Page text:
A season for comfort & joy

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Put giving twists on holiday traditions

If giving is an important aspect of your holiday traditions, you may find yourself repeating the same activities year after year. While the giving feels good, it can also grow monotonous. This season, make your generosity feel fresh and new by putting your own unique twist on your favorite holiday traditions.
Cook extras for the cookie exchange. A baking party is a wonderful way to kick off the holiday season. The delightful aromas and hours of laughter blend with the sweet treats for a cheery (and tasty) tradition. This year, instead of simply baking cookies to trade with your friends, encourage everyone to bake several extra batches and take them to a local soup kitchen or senior living community.
Extend a seasonal icon. The ringing bells and red kettles found outside of retailers across the nation are nearly as symbolic of the holiday season as twinkling lights and red-nosed reindeer.
During the holiday season, more than 3 million families and children rely on The Salvation Army to provide them with a warm meal on Christmas Day or toys for their children. This year, the organization is making it easy to extend those kettle collections offline as well with the Fight for Good campaign, which allows you to create your own fundraiser, including setting a goal and designating the cause you’d like to support. Visit redkettlereason.org to create your own fund-raising page and encourage friends and family to donate and start their own pages.
In addition, you can donate to the Red Kettle Campaign by dropping dollars and coins into the thousands of red kettles found in front of retail stores and on street corners, or donate your time by contacting your local Salvation Army for volunteer opportunities.
Add a special pre-dinner starter. The holidays bring plenty of opportunities for celebratory meals, and it’s the perfect time to ask everyone to lend an hour or two to a good cause. Instead of spending hours around a table, spend some of that time catching up while you volunteer at a food bank or other charitable organization. When you make your way on to dinner, your festive spirit may be even stronger for the difference you made together.
Travel with care. As you flit from one place to the next checking off your list of holiday chores, you may encounter any number of homeless and needy families. Instead of simply handing over a few dollars as you pass by, keep a supply of holiday care packages in the car. Include items like warm socks or gloves, toiletries and non-perishable snacks. You may even want to include an uplifting note to share some festive seasonal cheer.
Give gifts with meaning. If you’re like most people, there are many on your shopping list who truly don’t need a thing. Instead of wracking your brain, donate to a cause in their honor. It may be the foundation of a beloved alma mater or an organization serving orphans in the country where they honeymooned. The more personal the connection, the more gratefully it will likely be received. After making your donation, simply gift your recipient with a card that explains the contribution you’ve made in their name.
No matter which cause you support, a fresh approach to your charitable giving can renew your spirit and enthusiasm for helping those in need this holiday season. Visit crlmag.com/crl-giving.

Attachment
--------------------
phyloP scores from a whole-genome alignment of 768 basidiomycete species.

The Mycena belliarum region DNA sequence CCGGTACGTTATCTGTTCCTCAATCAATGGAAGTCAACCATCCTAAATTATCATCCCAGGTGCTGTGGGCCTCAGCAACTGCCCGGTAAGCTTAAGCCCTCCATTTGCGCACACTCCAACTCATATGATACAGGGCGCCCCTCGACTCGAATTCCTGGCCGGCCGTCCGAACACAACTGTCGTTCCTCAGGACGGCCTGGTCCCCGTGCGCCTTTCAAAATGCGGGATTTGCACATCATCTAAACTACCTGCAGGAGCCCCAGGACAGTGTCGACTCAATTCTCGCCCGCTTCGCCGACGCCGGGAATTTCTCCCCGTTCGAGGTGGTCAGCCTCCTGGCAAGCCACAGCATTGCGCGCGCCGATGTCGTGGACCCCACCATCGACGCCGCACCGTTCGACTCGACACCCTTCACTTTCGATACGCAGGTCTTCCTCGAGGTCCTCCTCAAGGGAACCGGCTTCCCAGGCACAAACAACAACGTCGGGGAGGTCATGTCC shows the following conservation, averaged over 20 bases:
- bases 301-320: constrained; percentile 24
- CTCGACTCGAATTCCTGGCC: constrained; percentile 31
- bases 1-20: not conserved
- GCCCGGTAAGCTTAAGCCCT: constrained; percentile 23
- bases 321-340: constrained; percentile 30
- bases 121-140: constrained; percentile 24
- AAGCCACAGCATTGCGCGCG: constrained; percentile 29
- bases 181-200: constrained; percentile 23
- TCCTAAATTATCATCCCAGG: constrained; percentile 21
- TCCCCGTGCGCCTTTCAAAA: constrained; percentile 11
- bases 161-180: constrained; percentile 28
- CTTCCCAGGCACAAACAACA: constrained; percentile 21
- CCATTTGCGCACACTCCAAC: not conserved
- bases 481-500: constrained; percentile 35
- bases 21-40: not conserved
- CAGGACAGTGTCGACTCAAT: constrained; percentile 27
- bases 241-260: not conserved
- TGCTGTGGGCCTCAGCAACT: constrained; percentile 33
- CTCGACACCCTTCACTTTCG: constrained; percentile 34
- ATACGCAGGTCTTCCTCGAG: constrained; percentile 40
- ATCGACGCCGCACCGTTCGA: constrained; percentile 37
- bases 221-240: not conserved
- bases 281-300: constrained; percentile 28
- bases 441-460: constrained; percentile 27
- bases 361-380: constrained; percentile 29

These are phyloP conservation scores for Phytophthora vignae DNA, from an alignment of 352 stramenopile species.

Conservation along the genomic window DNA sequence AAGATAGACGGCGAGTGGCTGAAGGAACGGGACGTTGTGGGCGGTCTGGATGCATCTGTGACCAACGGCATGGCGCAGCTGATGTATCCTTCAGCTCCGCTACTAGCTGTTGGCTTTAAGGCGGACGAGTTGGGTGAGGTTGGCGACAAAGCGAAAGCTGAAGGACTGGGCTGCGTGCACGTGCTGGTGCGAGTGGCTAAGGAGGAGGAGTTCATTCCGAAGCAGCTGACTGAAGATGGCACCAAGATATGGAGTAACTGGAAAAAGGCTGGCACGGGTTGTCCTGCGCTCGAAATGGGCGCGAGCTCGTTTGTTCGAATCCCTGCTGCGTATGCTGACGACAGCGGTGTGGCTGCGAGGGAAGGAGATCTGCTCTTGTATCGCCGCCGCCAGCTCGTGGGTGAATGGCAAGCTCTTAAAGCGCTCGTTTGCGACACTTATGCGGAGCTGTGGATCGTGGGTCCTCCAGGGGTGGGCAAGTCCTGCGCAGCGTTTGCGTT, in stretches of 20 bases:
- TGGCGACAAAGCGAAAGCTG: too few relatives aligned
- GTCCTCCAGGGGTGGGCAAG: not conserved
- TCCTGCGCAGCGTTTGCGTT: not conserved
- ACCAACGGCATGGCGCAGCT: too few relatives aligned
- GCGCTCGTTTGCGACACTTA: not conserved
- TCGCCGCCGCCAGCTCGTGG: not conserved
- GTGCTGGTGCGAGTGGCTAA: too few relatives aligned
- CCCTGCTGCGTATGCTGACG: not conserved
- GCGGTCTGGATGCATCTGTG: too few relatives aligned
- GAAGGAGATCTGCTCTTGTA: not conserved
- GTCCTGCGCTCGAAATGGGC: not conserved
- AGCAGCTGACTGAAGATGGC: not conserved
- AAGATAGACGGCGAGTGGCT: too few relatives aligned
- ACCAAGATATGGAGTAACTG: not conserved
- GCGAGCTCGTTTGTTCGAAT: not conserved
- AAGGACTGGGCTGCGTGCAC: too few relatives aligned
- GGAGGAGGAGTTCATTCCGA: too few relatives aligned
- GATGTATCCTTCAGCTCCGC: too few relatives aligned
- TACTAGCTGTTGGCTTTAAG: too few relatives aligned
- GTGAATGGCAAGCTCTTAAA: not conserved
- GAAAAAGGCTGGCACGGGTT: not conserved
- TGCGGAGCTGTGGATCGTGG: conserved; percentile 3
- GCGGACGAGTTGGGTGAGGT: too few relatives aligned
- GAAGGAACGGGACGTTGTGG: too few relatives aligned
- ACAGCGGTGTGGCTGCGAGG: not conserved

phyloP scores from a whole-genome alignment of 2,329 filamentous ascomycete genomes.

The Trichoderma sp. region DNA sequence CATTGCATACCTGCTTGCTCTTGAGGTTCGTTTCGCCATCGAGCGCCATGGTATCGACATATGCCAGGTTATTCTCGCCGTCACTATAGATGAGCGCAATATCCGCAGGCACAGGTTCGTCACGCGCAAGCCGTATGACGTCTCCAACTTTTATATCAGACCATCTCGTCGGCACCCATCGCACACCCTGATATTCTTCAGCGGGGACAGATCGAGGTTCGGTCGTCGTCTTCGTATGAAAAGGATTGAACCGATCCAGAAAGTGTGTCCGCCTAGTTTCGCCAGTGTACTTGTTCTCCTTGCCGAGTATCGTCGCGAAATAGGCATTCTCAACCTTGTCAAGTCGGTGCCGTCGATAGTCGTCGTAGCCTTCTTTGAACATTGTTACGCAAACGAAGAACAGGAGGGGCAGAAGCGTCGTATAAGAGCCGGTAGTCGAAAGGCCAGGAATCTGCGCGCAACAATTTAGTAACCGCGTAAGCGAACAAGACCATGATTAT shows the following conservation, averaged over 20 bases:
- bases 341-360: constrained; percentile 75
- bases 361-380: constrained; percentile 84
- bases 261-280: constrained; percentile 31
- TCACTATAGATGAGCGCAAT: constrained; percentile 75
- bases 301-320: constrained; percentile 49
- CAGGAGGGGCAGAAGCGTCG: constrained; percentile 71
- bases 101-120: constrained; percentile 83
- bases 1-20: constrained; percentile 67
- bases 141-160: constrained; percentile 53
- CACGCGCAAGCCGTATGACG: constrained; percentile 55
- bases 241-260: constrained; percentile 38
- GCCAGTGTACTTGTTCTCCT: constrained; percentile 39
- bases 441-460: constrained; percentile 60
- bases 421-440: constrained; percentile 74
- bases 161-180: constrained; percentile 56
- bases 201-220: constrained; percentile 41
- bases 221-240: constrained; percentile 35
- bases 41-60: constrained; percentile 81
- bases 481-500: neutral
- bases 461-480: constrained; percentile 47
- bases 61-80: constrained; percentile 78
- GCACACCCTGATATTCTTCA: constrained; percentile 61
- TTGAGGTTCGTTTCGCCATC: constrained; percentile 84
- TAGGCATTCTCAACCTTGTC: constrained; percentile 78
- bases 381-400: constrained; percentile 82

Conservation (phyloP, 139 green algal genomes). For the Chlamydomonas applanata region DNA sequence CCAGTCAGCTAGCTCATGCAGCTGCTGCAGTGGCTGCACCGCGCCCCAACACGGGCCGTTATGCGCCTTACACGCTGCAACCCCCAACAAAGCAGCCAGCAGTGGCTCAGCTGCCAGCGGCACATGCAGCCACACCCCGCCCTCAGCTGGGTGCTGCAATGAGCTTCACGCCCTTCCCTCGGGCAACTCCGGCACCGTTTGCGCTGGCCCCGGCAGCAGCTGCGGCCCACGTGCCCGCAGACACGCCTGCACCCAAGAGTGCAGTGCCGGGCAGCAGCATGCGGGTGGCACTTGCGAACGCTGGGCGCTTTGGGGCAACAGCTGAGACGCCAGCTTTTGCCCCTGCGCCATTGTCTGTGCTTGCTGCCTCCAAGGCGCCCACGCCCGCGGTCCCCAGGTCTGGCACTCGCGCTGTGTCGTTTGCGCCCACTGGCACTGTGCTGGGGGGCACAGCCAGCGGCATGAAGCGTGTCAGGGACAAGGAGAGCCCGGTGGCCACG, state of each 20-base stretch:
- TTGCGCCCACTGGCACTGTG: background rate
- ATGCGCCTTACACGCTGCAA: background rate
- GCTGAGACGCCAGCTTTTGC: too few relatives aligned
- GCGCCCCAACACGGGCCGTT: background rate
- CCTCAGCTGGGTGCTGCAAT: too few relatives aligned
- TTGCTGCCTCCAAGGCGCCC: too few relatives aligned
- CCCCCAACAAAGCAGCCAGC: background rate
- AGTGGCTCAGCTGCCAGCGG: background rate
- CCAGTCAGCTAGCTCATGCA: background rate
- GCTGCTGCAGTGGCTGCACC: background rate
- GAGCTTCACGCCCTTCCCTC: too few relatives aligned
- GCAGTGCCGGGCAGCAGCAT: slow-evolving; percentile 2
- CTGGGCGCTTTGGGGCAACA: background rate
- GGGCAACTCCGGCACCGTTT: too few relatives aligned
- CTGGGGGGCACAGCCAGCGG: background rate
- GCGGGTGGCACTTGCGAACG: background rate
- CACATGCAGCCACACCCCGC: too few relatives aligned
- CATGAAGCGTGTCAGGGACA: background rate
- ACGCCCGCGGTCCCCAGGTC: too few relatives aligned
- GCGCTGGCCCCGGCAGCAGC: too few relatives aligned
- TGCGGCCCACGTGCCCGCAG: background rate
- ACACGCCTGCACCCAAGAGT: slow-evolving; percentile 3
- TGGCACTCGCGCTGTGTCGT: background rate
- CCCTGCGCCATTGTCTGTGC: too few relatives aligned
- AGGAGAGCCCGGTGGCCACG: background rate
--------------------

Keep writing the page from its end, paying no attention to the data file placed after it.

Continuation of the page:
Holiday eats from around the world

By Magdalena Grzebyk
Christmas
Christmas is a winter holiday celebrated by many. For Christians, Christmas observes the birth of Jesus Christ. Christmas traditions often include a Christmas tree and an exchange of gifts to show appreciation for the loved ones in your life; these may be the only consistent traditions because when it comes to food, every Christmas Eve dinner is different. Every culture has their own food traditions during Christmas. Here are some popular dishes from around the world. Poland: Beet soup In any Polish household beet soup or barszcz, a warm and peppery dish, kicks off Christmas Eve dinner as an appetizer. The beet soup is usually accompanied with a handful of Polish dumplings filled with cabbage and beef. Italy:

Seven fishes
Whether in Italy for Christmas or celebrating Christmas with Italian-American relatives or friends, you will most likely be eating a Feast of Seven fishes. This tradition originates from Southern Italy where Christmas Eve is completely meatless. While the name implies seven seafood dishes, most families surpass seven and can have up to twelve dishes. Most seafood dishes vary depending on personal traditions, but a staple for the Feast of the Seven Fishes is dry salted cod better known as baccalà. To prepare the baccalà, the salted cod must be soaked and then used as desired.

Hannukkah
Hannukkah is a Jewish holiday known as the Festival of Light or Feast of Dedication, observed by lighting one candle on the menorah for a total of eight nights. The candles must be lit after sunset to symbolize the light the menorah provides. This tradition is historically known because there was only one cruse of oil left after the Greeks had entered the Sanctuary. The last cruse of oil was supposed to only allow for one night of light but miraculously allowed for eight full nights of light. This is why the menorah has eight candles.
A traditional food for Hannukkah is latkes, grated potato pancakes often served with a dollop of sour cream. This simple and easy to make dish is the epitome of comfort food. Every family has their own specific recipe for latkes but the base is potatoes and an onion grated together and combined with a binding agent, typically an egg, and seasoned to specific taste.